As for the other column attributes, required, primaryKey, and autoIncrement, they mean exactly what their names imply.

    Tip
    If you specify a namespace attribute in a <table> element, the generated PHP classes for this table will use this namespace.

    Foreign Keys

    A table can have several <foreign-key> tags, describing foreign keys to foreign tables. Each <foreign-key> tag consists of one or more mappings between a local column and a foreign column.

    <?xml version="1.0" encoding="UTF-8"?>
    <database name="bookstore" defaultIdMethod="native">
      <table name="book" phpName="Book">
        <column name="id" type="integer" required="true" primaryKey="true" autoIncrement="true"/>
        <column name="title" type="varchar" size="255" required="true" />
        <column name="isbn" type="varchar" size="24" required="true" phpName="ISBN"/>
        <column name="publisher_id" type="integer" required="true"/>
        <column name="author_id" type="integer" required="true"/>
        <foreign-key foreignTable="publisher" phpName="Publisher" refPhpName="Book">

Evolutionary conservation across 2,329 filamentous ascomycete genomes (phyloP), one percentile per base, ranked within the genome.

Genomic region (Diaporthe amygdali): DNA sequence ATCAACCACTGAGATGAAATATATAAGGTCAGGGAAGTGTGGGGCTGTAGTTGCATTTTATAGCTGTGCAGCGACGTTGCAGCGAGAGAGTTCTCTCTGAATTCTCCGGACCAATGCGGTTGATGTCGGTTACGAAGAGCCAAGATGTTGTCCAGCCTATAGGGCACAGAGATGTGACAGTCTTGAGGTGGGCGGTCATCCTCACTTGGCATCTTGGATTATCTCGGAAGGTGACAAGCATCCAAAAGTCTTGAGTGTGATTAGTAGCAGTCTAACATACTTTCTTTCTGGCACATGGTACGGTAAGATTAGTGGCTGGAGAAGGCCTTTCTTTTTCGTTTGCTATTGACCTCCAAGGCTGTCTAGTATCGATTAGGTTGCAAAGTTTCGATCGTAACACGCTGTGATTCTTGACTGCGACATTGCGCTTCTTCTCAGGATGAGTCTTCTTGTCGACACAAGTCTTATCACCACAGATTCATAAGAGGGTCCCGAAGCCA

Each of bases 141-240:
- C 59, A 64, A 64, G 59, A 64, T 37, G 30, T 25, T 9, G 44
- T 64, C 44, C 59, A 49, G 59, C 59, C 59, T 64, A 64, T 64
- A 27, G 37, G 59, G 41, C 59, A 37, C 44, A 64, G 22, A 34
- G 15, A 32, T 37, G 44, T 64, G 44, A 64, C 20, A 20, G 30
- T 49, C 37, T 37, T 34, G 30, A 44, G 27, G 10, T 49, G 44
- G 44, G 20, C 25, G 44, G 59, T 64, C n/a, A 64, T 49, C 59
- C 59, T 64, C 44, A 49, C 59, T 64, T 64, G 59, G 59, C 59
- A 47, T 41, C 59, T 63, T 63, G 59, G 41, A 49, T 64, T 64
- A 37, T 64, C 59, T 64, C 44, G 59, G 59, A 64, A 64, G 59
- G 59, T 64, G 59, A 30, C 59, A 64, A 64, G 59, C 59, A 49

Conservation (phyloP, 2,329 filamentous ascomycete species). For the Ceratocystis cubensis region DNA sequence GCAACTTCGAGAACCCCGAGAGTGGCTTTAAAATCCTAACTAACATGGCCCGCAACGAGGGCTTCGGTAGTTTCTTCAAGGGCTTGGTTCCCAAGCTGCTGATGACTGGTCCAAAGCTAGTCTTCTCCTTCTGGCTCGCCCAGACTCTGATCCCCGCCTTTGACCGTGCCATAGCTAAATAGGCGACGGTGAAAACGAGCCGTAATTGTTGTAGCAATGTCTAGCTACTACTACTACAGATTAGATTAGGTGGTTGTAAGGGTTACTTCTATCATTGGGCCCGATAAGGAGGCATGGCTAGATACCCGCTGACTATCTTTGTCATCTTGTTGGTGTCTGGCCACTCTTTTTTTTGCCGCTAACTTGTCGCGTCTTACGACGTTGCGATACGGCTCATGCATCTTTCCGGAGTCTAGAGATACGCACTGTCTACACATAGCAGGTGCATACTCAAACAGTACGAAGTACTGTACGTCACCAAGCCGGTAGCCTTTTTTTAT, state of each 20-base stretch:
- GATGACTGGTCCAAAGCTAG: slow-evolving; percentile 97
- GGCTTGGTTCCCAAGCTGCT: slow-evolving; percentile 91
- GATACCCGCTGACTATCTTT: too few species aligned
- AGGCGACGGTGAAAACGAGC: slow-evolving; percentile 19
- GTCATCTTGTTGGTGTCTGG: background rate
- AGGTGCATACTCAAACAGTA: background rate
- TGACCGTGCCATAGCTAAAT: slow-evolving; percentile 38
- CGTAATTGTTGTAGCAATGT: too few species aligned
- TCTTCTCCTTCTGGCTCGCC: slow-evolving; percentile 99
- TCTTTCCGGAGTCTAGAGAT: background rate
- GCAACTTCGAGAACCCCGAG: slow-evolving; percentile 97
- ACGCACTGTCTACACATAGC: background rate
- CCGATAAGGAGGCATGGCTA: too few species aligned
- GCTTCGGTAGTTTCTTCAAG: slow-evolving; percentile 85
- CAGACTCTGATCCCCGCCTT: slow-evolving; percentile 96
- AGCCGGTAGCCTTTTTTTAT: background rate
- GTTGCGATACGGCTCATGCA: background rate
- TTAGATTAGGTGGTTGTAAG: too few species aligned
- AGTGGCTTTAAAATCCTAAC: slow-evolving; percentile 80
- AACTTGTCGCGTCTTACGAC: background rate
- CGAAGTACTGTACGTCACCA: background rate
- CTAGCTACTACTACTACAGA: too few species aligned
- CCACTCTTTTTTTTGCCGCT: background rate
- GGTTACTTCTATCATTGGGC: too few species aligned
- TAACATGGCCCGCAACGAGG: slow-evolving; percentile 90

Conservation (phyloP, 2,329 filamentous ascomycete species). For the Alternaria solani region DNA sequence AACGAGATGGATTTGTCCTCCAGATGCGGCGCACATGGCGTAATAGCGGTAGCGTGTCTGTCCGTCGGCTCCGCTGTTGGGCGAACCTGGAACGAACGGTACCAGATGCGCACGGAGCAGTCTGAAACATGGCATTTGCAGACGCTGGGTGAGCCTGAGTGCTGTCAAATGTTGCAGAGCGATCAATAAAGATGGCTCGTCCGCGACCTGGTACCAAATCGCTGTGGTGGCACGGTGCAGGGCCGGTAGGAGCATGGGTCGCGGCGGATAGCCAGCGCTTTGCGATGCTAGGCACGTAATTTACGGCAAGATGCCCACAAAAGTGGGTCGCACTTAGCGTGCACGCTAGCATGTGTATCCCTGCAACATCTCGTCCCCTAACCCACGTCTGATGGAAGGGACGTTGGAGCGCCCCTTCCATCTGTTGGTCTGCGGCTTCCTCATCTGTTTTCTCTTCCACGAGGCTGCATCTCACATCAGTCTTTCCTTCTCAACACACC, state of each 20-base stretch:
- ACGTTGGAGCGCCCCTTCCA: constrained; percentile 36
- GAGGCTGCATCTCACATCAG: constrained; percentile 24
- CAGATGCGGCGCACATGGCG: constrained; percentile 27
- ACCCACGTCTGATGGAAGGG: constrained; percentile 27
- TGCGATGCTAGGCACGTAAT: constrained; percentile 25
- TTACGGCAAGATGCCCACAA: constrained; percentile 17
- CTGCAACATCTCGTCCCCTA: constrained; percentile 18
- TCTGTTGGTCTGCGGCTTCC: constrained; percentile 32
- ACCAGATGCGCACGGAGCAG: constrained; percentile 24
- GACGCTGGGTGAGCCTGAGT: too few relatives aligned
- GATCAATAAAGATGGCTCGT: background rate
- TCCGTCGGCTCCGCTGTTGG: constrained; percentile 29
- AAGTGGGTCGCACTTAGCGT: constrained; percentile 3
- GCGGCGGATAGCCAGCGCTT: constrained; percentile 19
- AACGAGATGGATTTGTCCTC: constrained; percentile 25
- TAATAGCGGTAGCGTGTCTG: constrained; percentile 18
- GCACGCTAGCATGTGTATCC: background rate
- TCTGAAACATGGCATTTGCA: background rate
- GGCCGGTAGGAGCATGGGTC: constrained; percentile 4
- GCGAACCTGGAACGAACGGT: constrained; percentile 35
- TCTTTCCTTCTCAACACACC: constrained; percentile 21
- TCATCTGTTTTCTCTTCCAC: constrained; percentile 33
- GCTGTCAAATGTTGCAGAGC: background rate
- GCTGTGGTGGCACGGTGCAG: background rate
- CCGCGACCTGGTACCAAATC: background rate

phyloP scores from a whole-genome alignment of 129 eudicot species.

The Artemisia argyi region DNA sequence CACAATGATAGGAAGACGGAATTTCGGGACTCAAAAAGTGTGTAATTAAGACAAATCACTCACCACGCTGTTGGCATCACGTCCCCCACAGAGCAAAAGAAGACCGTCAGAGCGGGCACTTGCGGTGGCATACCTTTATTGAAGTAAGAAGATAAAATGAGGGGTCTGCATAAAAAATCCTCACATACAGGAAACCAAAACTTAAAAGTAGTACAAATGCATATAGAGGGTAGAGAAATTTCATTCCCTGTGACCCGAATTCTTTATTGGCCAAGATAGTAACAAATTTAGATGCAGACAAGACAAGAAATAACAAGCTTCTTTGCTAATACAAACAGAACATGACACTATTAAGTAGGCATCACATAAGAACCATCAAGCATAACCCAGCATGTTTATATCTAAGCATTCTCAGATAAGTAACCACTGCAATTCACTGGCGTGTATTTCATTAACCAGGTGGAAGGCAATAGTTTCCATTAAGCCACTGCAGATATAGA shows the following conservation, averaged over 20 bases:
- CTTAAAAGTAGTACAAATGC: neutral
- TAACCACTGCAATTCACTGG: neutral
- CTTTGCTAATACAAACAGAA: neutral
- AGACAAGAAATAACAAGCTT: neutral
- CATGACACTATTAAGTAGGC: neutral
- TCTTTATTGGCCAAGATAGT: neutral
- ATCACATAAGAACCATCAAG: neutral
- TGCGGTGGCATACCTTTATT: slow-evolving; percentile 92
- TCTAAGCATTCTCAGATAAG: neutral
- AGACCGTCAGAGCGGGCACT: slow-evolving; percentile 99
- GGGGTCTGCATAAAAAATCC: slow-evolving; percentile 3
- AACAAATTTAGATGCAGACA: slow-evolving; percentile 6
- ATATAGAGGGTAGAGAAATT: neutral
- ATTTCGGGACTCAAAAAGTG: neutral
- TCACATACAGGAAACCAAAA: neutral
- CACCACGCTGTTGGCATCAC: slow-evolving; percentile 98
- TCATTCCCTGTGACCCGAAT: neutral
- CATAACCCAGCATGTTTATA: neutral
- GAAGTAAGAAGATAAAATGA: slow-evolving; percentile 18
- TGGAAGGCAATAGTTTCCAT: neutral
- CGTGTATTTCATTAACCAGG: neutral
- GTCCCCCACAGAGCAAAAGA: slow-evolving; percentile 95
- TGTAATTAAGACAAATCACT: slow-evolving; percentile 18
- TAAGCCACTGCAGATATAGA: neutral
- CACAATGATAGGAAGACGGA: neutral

<reference local="publisher_id" foreign="id"/>
        </foreign-key>
        <foreign-key foreignTable="author">
          <reference local="author_id" foreign="id"/>
        </foreign-key>
      </table>
      <table name="author" phpName="Author">
        <column name="id" type="integer" required="true" primaryKey="true" autoIncrement="true"/>
        <column name="first_name" type="varchar" size="128" required="true"/>
        <column name="last_name" type="varchar" size="128" required="true"/>
      </table>
      <table name="publisher" phpName="Publisher">
       <column name="id" type="integer" required="true" primaryKey="true" autoIncrement="true" />
       <column name="name" type="varchar" size="128" required="true" />
      </table>
    </database>
    

    A foreign key represents a relationship. Just like a table or a column, a relationship has a phpName. By default, Propel uses the phpName of the foreign table as the phpName of the relation. The refPhpName defines the name of the relation as seen from the foreign table.

    There are many more attributes and elements available to describe a datamodel. Propel's documentation provides a complete Schema of the schema syntax, together with a DTD and a XSD schema for its validation.

    Building The Model

    Setting Up Configuration